The Word Made Flesh

The gospel of John identifies Jesus as the Logos, the “word” by which God made all things, a key theme that is explicated in the body of the book. In doing so, John does not engage in metaphysical speculation but builds on traditional ideas from the Hebrew Bible about how Yahweh created the universe and gave life through His spoken word.

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This is My Son!

In Mark, Jesus first appears when he is baptized by John the Baptist. The passage identifies him with his hometown, Nazareth, a small village of no consequence, though its very insignificance plays a part in the larger narrative.

Jesus is the Messiah who does not fit popular expectations even as he is anointed Messiah at the Jordan River in fulfillment of Scripture.

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Jesus now dispenses the gift of the Spirit to his people, and it empowers them to carry out gospel proclamation to all nations.

In the second Psalm, the Messiah is the Son of God and the ideal king anointed by Yahweh to reign over the nations, the one to whom the “kings of the earth” will pay homage. And in the gospel accounts, he is anointed by the Spirit at his baptism to equip him to proclaim the “kingdom of God” to all of Israel.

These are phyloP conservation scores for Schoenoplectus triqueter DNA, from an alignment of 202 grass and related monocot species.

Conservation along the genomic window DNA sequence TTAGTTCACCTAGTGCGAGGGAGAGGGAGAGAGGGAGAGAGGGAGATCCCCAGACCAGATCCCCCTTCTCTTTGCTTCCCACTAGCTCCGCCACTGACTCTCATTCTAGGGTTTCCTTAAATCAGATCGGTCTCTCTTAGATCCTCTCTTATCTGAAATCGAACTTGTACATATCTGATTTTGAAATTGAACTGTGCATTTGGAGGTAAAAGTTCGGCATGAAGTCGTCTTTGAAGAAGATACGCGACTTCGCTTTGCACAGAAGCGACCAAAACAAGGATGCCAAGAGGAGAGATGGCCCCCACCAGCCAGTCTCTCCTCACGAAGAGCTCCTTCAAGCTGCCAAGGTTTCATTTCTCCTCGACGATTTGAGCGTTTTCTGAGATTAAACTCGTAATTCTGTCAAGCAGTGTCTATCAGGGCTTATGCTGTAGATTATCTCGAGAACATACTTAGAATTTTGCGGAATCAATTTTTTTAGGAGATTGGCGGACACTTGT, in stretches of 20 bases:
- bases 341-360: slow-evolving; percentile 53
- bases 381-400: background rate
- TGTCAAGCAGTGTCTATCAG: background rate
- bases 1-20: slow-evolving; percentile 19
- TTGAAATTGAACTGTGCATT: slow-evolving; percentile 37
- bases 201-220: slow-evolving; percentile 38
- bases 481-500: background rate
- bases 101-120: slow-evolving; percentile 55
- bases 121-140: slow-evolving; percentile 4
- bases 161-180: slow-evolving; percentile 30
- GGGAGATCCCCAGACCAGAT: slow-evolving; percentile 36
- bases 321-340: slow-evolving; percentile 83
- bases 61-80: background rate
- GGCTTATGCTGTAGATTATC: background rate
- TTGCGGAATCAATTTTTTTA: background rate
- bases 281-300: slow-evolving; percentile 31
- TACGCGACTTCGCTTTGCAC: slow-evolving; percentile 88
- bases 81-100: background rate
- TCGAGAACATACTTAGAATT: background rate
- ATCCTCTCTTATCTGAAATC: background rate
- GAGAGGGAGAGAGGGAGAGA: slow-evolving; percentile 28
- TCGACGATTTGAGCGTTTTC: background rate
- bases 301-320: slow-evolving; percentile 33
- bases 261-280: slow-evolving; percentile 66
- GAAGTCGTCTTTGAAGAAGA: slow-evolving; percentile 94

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The Power and Wisdom of God are revealed in Christ Crucified, not in great miraculous displays or the exercise of political might.

We assume people are drawn to the biblical faith by displays of supernatural power, eloquent speech, ministerial success, and so on. Did not Jesus win the crowds by performing miracles? In fact, most of his contemporaries failed to recognize who he was despite his healing the sick, exorcising demons, and even calming a horrific storm with only a verbal command.

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Jesus is the “slain Lamb,” the true Messiah of Israel sent by God to redeem humanity and “shepherd” the nations.

The Book of Revelation is addressed to the “churches of Asia” and begins with salutations from God, the “seven spirits that are before His throne,” and especially from Jesus Christ, the “faithful witness, the firstborn of the dead, and the ruler of the kings of the earth.” These labels not only establish his royal “credentials,” but point to how he obtained sovereignty over the earth.

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